Social Networks and Bubbles

538 has a thought provoking post that is rather badly unsupported by data (the way thought provokers should be) that could be really horribly (mis)interpreted.

The bottom line from the data is not all that new:  the predictor for Clinton and Trump support are “college” vs. “church.”  “Church” implies support for Trump while “college” does not.  This, unfortunately, has the potential to feed the unfortunate stereotype for both:  the church goers will rant about liberal indoctrination in colleges and the college types will rant about churches being bastions of ignorance.  It sets up a false narrative that church and college are somehow mutually exclusive.  Their table actually does illustrate how politics is a function of church attendance/college while holding the other constant, but it is tilted in a way that is a bit hard to follow easily.  If I were setting up the graph, I’d want to emphasize the following relationship:

Education Level Religion Gap
No College 29%
Some College 38%
College Degree 40%

In other words, the more educated someone gets, the greater the gap between people who don’t go to church and those who attend church regularly.  Interacted with educated, the gap widens, not narrow.  If people support Trump because they are “undereducated,” more education should narrow the gap.  This is actually a powerful support for the Theory #3, that “education” and “churches” are building separate bubbles.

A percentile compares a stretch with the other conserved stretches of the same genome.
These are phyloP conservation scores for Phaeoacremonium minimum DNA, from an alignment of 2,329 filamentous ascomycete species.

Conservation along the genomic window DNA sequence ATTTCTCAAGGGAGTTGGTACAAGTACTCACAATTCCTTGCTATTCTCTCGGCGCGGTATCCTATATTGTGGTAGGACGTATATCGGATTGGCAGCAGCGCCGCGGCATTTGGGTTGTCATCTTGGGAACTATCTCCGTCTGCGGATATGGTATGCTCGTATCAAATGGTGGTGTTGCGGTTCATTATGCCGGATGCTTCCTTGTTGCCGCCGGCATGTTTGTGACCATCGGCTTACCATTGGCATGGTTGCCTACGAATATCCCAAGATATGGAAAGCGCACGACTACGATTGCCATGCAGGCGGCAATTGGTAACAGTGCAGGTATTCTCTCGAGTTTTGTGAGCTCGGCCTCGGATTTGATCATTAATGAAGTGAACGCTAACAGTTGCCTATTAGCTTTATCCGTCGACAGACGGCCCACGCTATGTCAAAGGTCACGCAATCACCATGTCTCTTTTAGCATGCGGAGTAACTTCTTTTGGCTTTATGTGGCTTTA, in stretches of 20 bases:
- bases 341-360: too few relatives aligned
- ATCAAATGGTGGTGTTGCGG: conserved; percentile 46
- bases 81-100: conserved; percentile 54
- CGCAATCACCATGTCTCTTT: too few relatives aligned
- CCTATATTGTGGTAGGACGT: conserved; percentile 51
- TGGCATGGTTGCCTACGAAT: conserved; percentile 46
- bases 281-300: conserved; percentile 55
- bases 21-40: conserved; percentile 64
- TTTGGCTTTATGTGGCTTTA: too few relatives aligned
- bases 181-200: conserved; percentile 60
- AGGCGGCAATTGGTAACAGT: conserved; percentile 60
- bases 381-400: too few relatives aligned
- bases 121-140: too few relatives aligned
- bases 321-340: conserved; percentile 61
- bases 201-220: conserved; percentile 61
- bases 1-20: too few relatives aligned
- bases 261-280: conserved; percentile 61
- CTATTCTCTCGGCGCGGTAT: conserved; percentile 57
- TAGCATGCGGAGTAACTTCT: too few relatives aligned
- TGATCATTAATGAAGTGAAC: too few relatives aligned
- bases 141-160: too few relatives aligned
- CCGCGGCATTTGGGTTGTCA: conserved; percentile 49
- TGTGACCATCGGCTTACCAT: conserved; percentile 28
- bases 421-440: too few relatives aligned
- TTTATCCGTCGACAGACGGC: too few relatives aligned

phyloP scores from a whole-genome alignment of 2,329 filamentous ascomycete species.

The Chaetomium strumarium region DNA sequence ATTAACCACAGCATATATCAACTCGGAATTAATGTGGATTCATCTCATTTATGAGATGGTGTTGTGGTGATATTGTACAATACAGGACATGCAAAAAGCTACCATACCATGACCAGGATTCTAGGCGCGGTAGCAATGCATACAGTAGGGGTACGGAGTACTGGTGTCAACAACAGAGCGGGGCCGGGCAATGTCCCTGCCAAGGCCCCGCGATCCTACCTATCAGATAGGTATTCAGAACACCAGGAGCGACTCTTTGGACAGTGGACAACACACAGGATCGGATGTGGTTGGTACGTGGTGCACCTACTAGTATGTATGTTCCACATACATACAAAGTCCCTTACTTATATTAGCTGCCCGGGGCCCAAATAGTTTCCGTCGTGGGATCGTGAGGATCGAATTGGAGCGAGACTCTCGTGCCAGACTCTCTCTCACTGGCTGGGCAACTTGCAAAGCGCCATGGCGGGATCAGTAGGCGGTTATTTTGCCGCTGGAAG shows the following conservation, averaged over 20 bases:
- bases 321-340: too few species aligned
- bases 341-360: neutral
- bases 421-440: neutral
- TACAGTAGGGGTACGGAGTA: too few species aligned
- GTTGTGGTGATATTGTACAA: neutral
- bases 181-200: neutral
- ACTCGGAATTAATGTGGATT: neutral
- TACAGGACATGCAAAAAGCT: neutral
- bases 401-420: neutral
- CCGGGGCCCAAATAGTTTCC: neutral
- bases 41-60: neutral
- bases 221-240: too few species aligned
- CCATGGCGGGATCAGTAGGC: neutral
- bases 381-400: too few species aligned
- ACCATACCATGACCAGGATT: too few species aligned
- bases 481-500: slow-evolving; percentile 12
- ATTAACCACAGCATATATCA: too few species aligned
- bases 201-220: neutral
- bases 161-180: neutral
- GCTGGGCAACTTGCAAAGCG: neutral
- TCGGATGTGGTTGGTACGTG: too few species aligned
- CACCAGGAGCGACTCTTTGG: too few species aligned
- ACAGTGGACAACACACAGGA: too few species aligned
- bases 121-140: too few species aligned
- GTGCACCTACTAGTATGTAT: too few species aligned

This should not come as surprise for those examining the relationship between formation of ideology and social interactions:  a well-known, but never actually published paper by Danielle Shani, originally presented at Midwest Political Science Association meeting 2006 pointed out that more educated conservatives are more (consistently) conservative than the less conservative, contra the usual belief that more education is correlated with liberalness.  (Unfortunately, MPSA archives seem inaccessible to public these days)   In the end, knowing “liberal” and “conservative” is not so much a function of “knowledge” as much as signalling of which camp one belongs to, to those whom one interacts with:  one can be a subscriber to “evolutionism” while being a complete ignoramus of the biology, while reasonably well-informed creationists don’t have problems being engineers and doctors.  Of course, the latter would not be able to function as credible evolutionary biologists, but there are only so many of them.

I think, as a society, we need to talk, beyond our bubbles.  Throwing epithets at godless liberals and ignorant believers can only further the divide without enlightenment.


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